but you can guess where the inspiration for the name "Camel" came from :).
    Not really
    Basically, it doesn't offer anything over and above what they already had in SM.
    Not true - see above.

    The Camel project was purportedly started by Active Strachan because the Mule license wasn't open enough to be used (plus some rumor about a threatened law-suit by MuleSource, etc.) There's a lot of VC money being invested in these open source companies, and so the stakes are pretty high; some really strange things tend to go on behind the scenes.


    It sounds like you've heard one dramatized side of the story. The Mule license (which has been recently been OSI approved as the CPAL license) wouldn't have been an issue for them.
    Iona struggled for months to try and get permission from MuleSource to redistribute Mule jars in their old Celtix open source distribution but due to MuleSource & the license restrictions were not able to. Are you now saying that any company can freely redistribute Mule jars? If so thats great news, we can ship Mule integration in FUSE :) Unfortunately CPAL is not on the Apache list of approved licenses, so still no Apache project can use Mule. James Iona Open Source the Enterprise Way
  16. Re: can you read ?[ Go to top ]

    Well, quite a few of our customers have switched from Mule to Camel; so clearly they compete in quite a large number of areas. Also since ServiceMix is fully JBI compliant, implements a JBI container and comes with a variety of JBI tooling which Mule does not - you could argue there's way more competition between Camel and Mule than Mule and ServiceMix; as both Camel and Mule can be deployed inside ServiceMix.
    Lots of ServiceMix users have indeed switched to Mule. However, looking the Camel user list theres not much user activity, just a lot of Jira and SVN spam.
    Not really
    Some of those are pretty good :)
    Iona struggled for months to try and get permission from MuleSource to redistribute Mule jars in their old Celtix open source distribution but due to MuleSource & the license restrictions were not able to.
    We were not involved in that struggle. Iona wanted to embed Mule in their Celtix Enterprise product that they were selling (to compete with Mule!), but didn't what to make any acknowledgment that they were using Mule or have a commercial agreement with us. They just didn't want to have a fair relationship with us.
    Are you now saying that any company can freely redistribute Mule jars? If so thats great news, we can ship Mule integration in FUSE :)
    Of course they can, they would just need to abide by the CPAL license.
    Unfortunately CPAL is not on the Apache list of approved licenses, so still no Apache project can use Mule.
    It wouldn't be yet since the CPAL license was only officially announced with OSI approval last week. Cheers, Ross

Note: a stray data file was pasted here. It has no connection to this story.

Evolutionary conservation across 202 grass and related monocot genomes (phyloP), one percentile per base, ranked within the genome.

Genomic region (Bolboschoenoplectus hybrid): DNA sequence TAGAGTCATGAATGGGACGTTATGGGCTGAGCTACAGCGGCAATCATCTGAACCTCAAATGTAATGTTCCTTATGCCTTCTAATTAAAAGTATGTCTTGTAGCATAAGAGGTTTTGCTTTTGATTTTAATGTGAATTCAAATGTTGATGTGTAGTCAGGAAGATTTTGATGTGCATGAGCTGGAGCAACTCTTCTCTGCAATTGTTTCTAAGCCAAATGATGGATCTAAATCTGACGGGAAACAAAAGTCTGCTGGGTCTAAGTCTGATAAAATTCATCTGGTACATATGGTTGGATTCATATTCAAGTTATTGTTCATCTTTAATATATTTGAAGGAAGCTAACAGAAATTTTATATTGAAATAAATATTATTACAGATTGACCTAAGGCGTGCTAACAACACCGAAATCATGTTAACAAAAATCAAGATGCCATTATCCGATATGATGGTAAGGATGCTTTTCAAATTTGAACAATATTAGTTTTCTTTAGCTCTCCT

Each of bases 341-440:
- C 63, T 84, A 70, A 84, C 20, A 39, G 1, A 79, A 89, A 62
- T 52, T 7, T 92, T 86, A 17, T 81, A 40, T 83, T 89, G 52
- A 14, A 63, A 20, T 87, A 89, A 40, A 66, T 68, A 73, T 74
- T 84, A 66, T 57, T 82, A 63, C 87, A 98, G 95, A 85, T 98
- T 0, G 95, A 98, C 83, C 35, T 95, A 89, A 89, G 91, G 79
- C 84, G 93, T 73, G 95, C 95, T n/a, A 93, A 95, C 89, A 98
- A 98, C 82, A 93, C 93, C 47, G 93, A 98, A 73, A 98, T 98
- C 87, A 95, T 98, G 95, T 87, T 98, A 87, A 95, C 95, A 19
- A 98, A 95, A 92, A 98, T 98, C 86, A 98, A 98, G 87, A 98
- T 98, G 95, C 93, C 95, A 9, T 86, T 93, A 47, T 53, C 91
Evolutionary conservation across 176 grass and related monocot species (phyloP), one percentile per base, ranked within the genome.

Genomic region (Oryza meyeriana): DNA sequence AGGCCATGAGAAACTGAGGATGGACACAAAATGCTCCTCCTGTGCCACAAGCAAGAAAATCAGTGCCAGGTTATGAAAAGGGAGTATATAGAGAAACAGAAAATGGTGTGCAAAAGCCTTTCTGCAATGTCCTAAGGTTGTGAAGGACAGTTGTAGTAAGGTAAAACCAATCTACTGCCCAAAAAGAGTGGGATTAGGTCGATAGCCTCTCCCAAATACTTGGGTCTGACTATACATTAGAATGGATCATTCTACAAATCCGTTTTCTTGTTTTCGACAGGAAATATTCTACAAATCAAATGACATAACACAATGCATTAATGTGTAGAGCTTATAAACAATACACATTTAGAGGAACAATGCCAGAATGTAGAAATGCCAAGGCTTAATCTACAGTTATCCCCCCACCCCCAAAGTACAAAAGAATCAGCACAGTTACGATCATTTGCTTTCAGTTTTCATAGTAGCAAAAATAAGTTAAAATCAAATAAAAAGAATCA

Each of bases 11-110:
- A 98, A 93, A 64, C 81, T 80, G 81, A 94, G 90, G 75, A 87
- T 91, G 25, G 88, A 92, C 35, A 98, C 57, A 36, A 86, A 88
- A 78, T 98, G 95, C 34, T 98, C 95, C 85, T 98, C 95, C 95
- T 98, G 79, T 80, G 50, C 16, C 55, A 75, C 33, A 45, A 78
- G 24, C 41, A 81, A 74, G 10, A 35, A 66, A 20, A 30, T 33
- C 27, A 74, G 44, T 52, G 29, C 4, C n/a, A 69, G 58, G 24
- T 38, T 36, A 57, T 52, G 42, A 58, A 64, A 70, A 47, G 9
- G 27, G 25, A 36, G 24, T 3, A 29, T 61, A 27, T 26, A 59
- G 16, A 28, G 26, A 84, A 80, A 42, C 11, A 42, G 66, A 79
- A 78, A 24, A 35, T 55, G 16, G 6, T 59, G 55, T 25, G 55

17. Re: from serviceMix to Mule[ Go to top ]

    in my book it is called treason
    Grow up. We have people from JBoss, BEA, Oracle, etc. Just business.
  18. Re: is there a fork?[ Go to top ]

    Congratulations Dan. We use XFire for our Atlassian Crowd web services and have had nothing but good luck. The API is fast and easy to use.
  19. Congrats![ Go to top ]

    This is a good move for both sides. Mule and XFire / CXF are both best-of-breed frameworks, so having them work more closely together will be a big boon for the community.
  20. Re: Congrats![ Go to top ]

    This is a good move for both sides. Mule and XFire / CXF are both best-of-breed frameworks, so having them work more closely together will be a big boon for the community.
    I was looking at the CXF site and it seemed like it's just a repackaging of the same old crap in the Java Web-Services pack. I really don't get why everyone thinks generating WSDLs from Java and vice-versa is a good idea. Is there something more to CXF?
  21. "While at MuleSource I'll be helping expand Mule's web services support," Dan said. "One aspect of this will be adding a CXF transport. CXF for those don't know, is an open source framework for building web services. So in the near future we should see some expanded WS capabilities - including improved support for building services JAX-WS and specifications such as WS-Addressing, WS-ReliableMessaging, and WS-Policy."
    I think it can't be a bad idea, to extend and enhance the integration of good Open Source Solutions how e.g. Apache CXF. One advantage of Open Source and above all of the Apache Software Foundation is: Share Resources, Extensions and Enhancements in different Solutions without License-Conflicts. Perhaps we can hope, to see the result of this new work also in other Open Source Solutions. Roland SOA Competence Network
  22. I am sure the community will look forward to WS-Reliability and security changes. Not related to this thread - but is there an initiative to integrate Mule with Prova (a Prolog plus Java initiative) or has that stopped entirely. I was following closely some exchanges on this earlier.